VOLUME 14 NUMBER 2 • DECEMBER 2017
SA JOURNAL OF DIABETES & VASCULAR DISEASE
From the Editor’s Desk
Correspondence to: FA Mahomed
Head of Clinical Unit; Endocrinology, Department
of Internal Medicine, University of the Free State,
S Afr J Diabetes Vasc Dis
his issue examines mainly cardiovascular disease risk factors in
Africa. Macia and colleagues studied obesity in Senegal, with
a focus on rural versus urban trends (page 74). One of the
consequences of urbanisation in developing countries is increasing
rates of obesity and its adverse sequelae, as seen in Nigeria as well.
Subgroups of the population, such as young women, have high
rates of obesity in both urban and rural settings and this needs to
be investigated further and dealt with.
Onen also shows high obesity rates in Botswana and, worryingly,
the metabolic syndrome correlates are also high (page 44). While
Botswana’s economy is doing well,
consequences such as reduced
reliance on traditional diets
may be leading to adverse health
effects, such as obesity.
examined the metabolic syndrome correlates for
coronary artery disease in areas in sub-Saharan Africa (Cameroon,
Madagascar, Nigeria and Democratic Republic of Congo) and also
show high levels of these risk factors (page 50). The implication is
that many countries in Africa are sitting on a time bomb of non-
communicable diseases, in addition to the traditional communicable
disease burden that they already have.
Is it time to look more
extensively at interventional policies on a local, regional or even
Furat and co-workers, in a study in Istanbul, Turkey, looked at the
beneficial effect of telmisartan in reducing microalbuminuria after
coronary artery bypass grafting in patients with diabetes (page 57).
This is compatible with the known beneficial effects of angiotensin
. researched red cell distribution values (RDW) as a
correlate of extensive coronary heart disease in diabetes (page 61).
It is a readily available and cheap test and may help with clinical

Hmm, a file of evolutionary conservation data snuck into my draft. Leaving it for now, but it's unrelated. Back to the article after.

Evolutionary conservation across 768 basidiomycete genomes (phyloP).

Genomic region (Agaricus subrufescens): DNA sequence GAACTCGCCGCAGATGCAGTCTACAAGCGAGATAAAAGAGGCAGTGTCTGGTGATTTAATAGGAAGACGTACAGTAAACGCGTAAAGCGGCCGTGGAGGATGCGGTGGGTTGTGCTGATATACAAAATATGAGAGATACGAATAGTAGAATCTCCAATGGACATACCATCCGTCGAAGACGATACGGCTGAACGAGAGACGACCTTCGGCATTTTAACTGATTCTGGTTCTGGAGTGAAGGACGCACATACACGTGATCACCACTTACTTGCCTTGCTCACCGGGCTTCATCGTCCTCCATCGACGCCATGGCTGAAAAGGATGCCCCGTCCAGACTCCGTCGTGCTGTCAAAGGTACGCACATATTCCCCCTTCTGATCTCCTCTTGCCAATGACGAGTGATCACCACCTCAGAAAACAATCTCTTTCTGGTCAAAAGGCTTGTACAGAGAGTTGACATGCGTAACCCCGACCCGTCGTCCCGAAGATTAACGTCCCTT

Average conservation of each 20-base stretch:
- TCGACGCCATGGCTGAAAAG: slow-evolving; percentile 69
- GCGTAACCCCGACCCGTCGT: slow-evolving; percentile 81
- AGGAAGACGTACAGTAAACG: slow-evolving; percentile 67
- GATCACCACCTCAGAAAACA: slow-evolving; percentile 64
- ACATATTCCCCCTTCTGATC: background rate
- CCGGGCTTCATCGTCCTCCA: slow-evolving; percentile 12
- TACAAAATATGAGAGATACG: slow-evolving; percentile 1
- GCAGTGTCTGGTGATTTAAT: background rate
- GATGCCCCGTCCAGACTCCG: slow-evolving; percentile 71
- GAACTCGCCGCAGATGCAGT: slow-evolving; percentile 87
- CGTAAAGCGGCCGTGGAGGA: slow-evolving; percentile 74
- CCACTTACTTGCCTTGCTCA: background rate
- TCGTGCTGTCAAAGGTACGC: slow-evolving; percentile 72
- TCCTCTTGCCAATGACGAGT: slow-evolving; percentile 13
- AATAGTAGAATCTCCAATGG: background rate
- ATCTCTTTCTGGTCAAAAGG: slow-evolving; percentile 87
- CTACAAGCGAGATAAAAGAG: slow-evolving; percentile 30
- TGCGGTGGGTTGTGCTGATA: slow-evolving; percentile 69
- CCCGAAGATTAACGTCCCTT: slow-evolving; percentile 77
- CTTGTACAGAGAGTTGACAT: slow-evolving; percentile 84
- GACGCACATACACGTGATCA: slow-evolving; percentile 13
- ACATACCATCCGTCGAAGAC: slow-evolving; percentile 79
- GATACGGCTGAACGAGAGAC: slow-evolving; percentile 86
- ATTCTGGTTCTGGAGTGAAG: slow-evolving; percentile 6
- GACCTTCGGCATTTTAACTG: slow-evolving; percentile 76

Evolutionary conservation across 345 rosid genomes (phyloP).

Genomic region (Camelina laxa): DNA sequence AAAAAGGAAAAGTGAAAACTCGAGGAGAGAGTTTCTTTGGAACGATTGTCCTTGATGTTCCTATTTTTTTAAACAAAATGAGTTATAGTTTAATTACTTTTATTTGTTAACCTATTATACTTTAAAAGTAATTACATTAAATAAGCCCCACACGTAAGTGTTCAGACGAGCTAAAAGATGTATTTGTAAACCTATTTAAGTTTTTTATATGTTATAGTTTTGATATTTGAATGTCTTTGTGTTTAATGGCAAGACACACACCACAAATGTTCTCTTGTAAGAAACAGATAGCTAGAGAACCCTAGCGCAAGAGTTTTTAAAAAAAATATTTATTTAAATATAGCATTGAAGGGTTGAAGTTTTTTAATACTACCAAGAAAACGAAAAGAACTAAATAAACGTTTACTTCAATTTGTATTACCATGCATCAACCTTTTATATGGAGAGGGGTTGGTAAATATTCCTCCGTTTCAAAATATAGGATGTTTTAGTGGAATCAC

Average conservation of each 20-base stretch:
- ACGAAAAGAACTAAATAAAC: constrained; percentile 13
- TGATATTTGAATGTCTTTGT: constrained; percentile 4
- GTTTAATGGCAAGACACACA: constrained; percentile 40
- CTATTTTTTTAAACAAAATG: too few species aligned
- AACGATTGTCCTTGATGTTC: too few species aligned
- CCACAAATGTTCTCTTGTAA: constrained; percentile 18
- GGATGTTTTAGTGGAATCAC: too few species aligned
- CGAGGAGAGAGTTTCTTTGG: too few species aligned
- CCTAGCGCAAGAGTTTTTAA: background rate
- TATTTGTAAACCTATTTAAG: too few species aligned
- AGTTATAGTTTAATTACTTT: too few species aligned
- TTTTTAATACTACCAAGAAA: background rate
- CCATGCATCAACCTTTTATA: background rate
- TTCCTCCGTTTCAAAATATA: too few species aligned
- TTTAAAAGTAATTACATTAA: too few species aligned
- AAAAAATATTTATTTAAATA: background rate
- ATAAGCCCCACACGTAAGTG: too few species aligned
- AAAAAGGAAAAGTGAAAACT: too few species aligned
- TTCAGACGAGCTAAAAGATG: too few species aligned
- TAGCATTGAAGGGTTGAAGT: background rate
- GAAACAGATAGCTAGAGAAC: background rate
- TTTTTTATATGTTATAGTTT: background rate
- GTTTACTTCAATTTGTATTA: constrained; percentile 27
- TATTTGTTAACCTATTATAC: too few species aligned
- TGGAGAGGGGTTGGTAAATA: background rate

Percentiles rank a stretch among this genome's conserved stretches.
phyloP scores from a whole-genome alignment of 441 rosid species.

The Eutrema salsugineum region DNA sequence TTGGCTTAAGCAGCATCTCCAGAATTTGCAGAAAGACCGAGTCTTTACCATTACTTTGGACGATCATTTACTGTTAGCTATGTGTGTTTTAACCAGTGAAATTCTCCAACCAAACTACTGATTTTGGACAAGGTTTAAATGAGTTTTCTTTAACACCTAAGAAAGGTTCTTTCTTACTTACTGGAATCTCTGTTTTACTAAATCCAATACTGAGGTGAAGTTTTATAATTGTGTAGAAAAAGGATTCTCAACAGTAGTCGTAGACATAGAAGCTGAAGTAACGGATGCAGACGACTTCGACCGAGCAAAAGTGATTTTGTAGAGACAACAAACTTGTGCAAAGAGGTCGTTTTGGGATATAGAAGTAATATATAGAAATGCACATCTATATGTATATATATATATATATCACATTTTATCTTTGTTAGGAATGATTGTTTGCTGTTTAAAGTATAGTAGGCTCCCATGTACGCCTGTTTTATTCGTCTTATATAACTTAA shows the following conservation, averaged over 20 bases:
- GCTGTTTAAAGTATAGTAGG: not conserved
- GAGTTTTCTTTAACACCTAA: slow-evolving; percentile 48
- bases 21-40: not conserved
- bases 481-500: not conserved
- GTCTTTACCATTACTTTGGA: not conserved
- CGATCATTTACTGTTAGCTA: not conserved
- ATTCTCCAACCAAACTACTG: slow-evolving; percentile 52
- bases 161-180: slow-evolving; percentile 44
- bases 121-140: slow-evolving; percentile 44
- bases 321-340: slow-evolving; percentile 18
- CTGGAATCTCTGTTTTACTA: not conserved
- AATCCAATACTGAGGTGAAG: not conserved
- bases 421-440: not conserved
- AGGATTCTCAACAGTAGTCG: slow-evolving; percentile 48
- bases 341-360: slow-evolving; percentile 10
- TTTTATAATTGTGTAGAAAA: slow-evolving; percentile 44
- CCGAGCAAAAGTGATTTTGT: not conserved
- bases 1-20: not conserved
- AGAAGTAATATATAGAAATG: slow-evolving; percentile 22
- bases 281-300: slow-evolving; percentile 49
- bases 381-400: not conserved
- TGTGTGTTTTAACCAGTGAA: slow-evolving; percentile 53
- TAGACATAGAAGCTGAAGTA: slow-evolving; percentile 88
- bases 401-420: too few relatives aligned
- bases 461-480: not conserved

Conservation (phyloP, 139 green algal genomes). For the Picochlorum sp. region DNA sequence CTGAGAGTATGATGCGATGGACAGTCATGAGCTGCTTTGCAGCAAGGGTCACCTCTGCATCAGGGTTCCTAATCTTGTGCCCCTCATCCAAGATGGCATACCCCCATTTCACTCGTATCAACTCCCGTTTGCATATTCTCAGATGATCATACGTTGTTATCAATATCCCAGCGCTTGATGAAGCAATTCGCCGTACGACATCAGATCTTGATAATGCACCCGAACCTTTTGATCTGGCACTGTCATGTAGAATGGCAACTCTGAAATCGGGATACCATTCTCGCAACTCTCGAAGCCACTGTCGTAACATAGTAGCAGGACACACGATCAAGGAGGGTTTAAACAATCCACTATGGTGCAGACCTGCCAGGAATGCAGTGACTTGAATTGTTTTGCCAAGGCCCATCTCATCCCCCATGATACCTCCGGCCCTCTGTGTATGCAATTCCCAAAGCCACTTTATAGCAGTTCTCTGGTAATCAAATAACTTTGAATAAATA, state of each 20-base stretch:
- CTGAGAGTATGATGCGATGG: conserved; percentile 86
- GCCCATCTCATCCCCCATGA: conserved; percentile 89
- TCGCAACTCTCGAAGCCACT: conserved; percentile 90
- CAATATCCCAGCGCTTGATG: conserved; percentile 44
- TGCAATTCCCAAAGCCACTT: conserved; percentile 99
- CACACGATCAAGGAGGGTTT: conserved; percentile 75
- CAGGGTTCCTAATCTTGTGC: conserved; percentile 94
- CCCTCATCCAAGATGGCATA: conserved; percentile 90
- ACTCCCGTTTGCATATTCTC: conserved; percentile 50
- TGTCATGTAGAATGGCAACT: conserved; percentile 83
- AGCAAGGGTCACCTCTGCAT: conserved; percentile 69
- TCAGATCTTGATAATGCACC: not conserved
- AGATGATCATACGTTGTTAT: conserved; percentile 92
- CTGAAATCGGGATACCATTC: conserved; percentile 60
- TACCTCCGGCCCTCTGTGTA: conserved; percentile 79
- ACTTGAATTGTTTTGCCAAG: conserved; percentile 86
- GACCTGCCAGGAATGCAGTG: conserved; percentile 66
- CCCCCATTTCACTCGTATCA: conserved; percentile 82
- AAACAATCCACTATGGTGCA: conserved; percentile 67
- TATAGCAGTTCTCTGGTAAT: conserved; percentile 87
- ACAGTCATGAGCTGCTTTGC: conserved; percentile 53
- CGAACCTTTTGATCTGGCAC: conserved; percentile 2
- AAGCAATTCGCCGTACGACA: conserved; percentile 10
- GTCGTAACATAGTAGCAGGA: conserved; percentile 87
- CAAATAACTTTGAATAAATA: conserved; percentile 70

decisions in low-resource settings. RDW has been linked to adverse
outcomes in patients with coronary artery disease, heart failure and
One of the issues with RDW is whether its measurement
is standardised enough to be of use,
and another is whether it
contributes materially to clinical assessment.
Its role is still unclear.
Ekpenyong BC. Urbanization drift and obesity epidemic in sub-Saharan Africa:
A review of the situation in
Nigeria. Eur J Sustain Devel
Acemoglu D, Johnson SH, Robinson JA. An African success story: Botswana.
SSRN Electronic J
Maruapula SD, Jackson JC, Holsten J, Shaibu S, Malete L, Wrotniak B,
Socio-economic status and urbanization are linked to snacks and obesity in
adolescents in Botswana.
Public Health Nutr
(12): 2260–2267. https://doi.org/10.1017/S1368980011001339.
Boutayeb A. The double burden of communicable and non-communicable
diseases in developing countries.
Trans R Soc Trop Med Hygiene
Saitoh S, Takeishi Y. Pleiotropic effects of ARB in diabetes mellitus.
Alimehmeti I, Mino L, Siqeca M, Goda A. Association of RDW (red blood cell
distribution width) with the presence and severity of coronary artery disease:
a large Albanian study.
Clin Chem Lab Med
: S504. https://doi.
Çetin M, Kocaman SA, Bostan M, Çanga A, Çiçek Y, Erdo˘gan T. Red blood
cell distribution width (RDW) and its association with coronary atherosclerotic
burden in patients with stable angina pectoris.
Eur J Gen Med
(1), 7–13. Retrieved fromhttp://dergipark.ulakbim.gov.tr/ejgm/article/
Lippi G, Pavesi F, Bardi M, Pipitone S. Lack of harmonization of red blood cell
distributionwidth (RDW). Evaluation of four hematological analyzers.
Loveday S, Sinclair L, Badrick T. Does the addition of RDW improve current ICU
The management and staff of Clinics Cardive Publishing wish you and your family a wonderful
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